Graduate Theses & Dissertations

An Emprirical Investigation into the Relationship Between Education and Health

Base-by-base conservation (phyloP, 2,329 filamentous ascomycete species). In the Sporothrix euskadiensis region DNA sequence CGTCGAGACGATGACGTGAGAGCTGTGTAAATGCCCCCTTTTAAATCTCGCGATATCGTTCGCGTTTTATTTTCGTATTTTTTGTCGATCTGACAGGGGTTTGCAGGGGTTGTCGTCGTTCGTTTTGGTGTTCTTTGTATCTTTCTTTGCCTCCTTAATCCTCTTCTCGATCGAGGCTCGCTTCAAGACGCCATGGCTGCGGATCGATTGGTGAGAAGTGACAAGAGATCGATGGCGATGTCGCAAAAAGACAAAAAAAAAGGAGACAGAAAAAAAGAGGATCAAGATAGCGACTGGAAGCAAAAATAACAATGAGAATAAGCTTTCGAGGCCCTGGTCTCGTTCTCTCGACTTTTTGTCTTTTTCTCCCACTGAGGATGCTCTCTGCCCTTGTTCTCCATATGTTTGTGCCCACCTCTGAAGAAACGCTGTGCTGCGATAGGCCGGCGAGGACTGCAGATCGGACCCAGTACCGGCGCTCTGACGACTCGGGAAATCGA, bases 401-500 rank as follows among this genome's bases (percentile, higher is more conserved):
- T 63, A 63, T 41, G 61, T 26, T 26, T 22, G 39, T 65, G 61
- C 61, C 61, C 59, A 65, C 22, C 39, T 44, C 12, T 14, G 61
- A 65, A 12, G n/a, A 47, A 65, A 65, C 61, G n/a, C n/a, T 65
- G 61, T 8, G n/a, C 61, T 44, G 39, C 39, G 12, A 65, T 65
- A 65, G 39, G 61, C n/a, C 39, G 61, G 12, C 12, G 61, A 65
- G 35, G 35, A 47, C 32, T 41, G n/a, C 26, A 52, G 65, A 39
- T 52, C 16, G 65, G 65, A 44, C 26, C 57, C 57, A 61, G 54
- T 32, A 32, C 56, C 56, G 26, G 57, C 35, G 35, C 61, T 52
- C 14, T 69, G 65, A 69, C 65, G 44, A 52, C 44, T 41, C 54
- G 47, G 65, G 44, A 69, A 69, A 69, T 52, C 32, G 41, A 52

Health literature has long noted a positive correlation between health and levels of education. Two competing theories have been advanced to explain this phenomenon: (1) education "causes" health by allowing individuals to process complex information and act on it; and, (2) education and health are merely correlated through some third underlying characteristic. Determining which of these two theories is correct is of importance to public policy. But that task is empirically difficult because, from the standard, static perspective, the theories are observationally equivalent. We exploit a way in which the two theories have different implications regarding the sort of behaviour we should observe over time. We use smoking as a measure of health behaviour and find that smoking rates between "high" and "low" educated individuals expand when information is hard to process, and then contract as it becomes more easily processable. This approach is then repeated using physical activity as a measure of health-related behaviour to address limitations of the smoking model. Our novel approach to estimating the differences in the behavioural responses to changes in the processability of health-related information, across education groups, provides strong evidence in support of the view that education and health are causally linked. Author Keywords: applied statistics, education, health economics, public health, public policy, smoking

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